Language learning is a personal experience
How to avoid comparison and frustration when you start to learn a language.
By Silvia Perrone
There are uncountable different methods, approaches, techniques when it comes to language learning. It seems all teachers have their proven method to bring you to the next level, or to skyrocket your fluency in one month, or to teach you basic Italian in just three days.
I don’t believe in next levels, fluency boosters, and lightning speed learning.
For me, there is one real thing you can do as a language learner: speak that language. And read, and listen, and make friends. Languages are alive, Italian is going through change constantly, it is evolving fast and the only way you have to learn it is to connect with it and with its speakers. Being sociable is not only good for you in a broader sense, it helps you to substantially improve your language skills.
The biggest mistake you could make is not missing a double and saying ani instead of anni when you talk about your age (btw, ani means anuses and anni means years) it is comparing yourself to others, even the native speakers of your target language, and feel frustrated because you are not “as good as them”.
If you are not a polyglot, don’t compare to them
But while being connected with other students, native speakers, language buddies, teachers is desirable, it is of the utmost importance that you don’t compare your own experience to other people’s, especially polyglots. Perhaps my wording here may sound like it’s a bad thing to be a polyglot, of course it’s not, I even consider myself a polyglot, but I know you are not, and maybe you don’t even care to become one. You only want to learn Italian, for a reason that’s personal to you, and this is probably the first foreign language you learn.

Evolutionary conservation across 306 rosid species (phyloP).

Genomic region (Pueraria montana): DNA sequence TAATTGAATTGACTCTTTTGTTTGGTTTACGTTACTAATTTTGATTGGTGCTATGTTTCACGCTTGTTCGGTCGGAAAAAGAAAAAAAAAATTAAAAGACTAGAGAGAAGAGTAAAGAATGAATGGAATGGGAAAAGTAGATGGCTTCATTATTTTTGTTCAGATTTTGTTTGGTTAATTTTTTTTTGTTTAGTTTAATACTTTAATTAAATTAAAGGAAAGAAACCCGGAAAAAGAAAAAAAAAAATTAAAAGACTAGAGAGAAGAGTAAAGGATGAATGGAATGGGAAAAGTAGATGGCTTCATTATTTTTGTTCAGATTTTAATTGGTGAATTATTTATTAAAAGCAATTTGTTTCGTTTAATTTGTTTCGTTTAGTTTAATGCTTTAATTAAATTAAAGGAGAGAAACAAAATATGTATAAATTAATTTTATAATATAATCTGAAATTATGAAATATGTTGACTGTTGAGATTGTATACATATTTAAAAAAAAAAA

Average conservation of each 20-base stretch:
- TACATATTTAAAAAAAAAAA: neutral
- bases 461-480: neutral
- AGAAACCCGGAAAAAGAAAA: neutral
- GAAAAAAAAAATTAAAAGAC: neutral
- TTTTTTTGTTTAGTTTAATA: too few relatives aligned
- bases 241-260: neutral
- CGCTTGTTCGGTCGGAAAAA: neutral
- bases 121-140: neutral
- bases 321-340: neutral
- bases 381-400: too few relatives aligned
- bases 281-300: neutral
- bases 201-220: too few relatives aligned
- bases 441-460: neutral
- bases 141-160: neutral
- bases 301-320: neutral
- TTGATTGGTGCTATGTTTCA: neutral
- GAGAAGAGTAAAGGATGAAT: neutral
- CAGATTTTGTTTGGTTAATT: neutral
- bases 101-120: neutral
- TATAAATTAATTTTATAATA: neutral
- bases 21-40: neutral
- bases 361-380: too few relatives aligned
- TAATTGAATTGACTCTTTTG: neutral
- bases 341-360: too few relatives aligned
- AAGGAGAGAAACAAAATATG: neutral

Polyglots, on the other hand, are languages lovers from deep within, they start learning languages from a very young age. Usually, in high school they start experimenting with strategies and sharpening their techniques, so by the end of school they are language learning-savvy. This means that they have developed a method, they have strategies in place that can be reused for multiple languages, they study the characteristics of the languages they will be learning next and already have a basis for comparison when they actually start to study them. Foreign languages are an integral part of their life, they are what turn them on, they could never stop talking about languages and they can’t seem to stop to learn new ones.
Are you in this group, or are you more the type of person who wants to enjoy a new thing and hopes she will be able to put together a few words in Italian so she orders the right thing at the restaurant? The second group, right?
Actually, just don’t make comparisons
Ok, now that we have excluded one group from your comparison radar, let’s go on and also rule out, well, anyone else! Even your language partners, friends, fiance, mom, etc. Why you should avoid comparison anyway? I’ll use a couple of examples to make it easier to see the traps of comparison – that will only lead to frustration.
Very often, when you feel frustrated you wish you never started, you just want to stop and do something else. But you started your language learning experience because you wanted to do something meaningful and pleasant for you, so keep this in mind if you are now in that stage of “I can’t take it anymore”.
Let’s suppose you are learning Italian with your partner and you are both beginners, so you start from the same level, the ground floor – of an elegant, tall building with a fancy rooftop bar where you’ll be enjoying the best dinner of your life (ok, maybe one of your best dinners?).